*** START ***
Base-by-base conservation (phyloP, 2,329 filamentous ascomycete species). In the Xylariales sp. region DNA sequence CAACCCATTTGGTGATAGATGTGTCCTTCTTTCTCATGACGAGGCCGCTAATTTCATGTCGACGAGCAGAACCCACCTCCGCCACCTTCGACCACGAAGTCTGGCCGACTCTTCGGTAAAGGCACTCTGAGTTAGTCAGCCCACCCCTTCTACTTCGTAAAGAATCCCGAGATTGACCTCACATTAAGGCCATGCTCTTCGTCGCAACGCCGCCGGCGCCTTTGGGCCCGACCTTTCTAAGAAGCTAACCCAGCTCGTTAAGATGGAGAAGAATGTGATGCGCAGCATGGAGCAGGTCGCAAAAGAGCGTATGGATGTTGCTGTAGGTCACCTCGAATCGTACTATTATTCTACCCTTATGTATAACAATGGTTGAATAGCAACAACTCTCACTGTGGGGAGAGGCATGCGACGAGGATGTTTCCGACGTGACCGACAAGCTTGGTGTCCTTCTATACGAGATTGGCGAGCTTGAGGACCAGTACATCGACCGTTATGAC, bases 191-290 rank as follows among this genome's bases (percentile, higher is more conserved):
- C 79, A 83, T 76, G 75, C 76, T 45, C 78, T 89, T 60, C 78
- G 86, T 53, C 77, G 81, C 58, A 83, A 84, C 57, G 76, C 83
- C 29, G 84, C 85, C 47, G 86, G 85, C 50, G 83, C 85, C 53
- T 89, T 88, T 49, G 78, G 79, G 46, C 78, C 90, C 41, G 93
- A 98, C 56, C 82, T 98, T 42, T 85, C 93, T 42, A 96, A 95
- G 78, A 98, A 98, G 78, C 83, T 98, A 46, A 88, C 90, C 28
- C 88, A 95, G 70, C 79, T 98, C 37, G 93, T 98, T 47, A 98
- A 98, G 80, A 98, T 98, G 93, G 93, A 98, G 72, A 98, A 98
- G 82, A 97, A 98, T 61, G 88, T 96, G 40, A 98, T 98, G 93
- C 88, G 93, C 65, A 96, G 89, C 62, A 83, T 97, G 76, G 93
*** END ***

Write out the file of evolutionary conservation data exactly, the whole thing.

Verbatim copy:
Base-by-base conservation (phyloP, 2,329 filamentous ascomycete species). In the Xylariales sp. region DNA sequence CAACCCATTTGGTGATAGATGTGTCCTTCTTTCTCATGACGAGGCCGCTAATTTCATGTCGACGAGCAGAACCCACCTCCGCCACCTTCGACCACGAAGTCTGGCCGACTCTTCGGTAAAGGCACTCTGAGTTAGTCAGCCCACCCCTTCTACTTCGTAAAGAATCCCGAGATTGACCTCACATTAAGGCCATGCTCTTCGTCGCAACGCCGCCGGCGCCTTTGGGCCCGACCTTTCTAAGAAGCTAACCCAGCTCGTTAAGATGGAGAAGAATGTGATGCGCAGCATGGAGCAGGTCGCAAAAGAGCGTATGGATGTTGCTGTAGGTCACCTCGAATCGTACTATTATTCTACCCTTATGTATAACAATGGTTGAATAGCAACAACTCTCACTGTGGGGAGAGGCATGCGACGAGGATGTTTCCGACGTGACCGACAAGCTTGGTGTCCTTCTATACGAGATTGGCGAGCTTGAGGACCAGTACATCGACCGTTATGAC, bases 191-290 rank as follows among this genome's bases (percentile, higher is more conserved):
- C 79, A 83, T 76, G 75, C 76, T 45, C 78, T 89, T 60, C 78
- G 86, T 53, C 77, G 81, C 58, A 83, A 84, C 57, G 76, C 83
- C 29, G 84, C 85, C 47, G 86, G 85, C 50, G 83, C 85, C 53
- T 89, T 88, T 49, G 78, G 79, G 46, C 78, C 90, C 41, G 93
- A 98, C 56, C 82, T 98, T 42, T 85, C 93, T 42, A 96, A 95
- G 78, A 98, A 98, G 78, C 83, T 98, A 46, A 88, C 90, C 28
- C 88, A 95, G 70, C 79, T 98, C 37, G 93, T 98, T 47, A 98
- A 98, G 80, A 98, T 98, G 93, G 93, A 98, G 72, A 98, A 98
- G 82, A 97, A 98, T 61, G 88, T 96, G 40, A 98, T 98, G 93
- C 88, G 93, C 65, A 96, G 89, C 62, A 83, T 97, G 76, G 93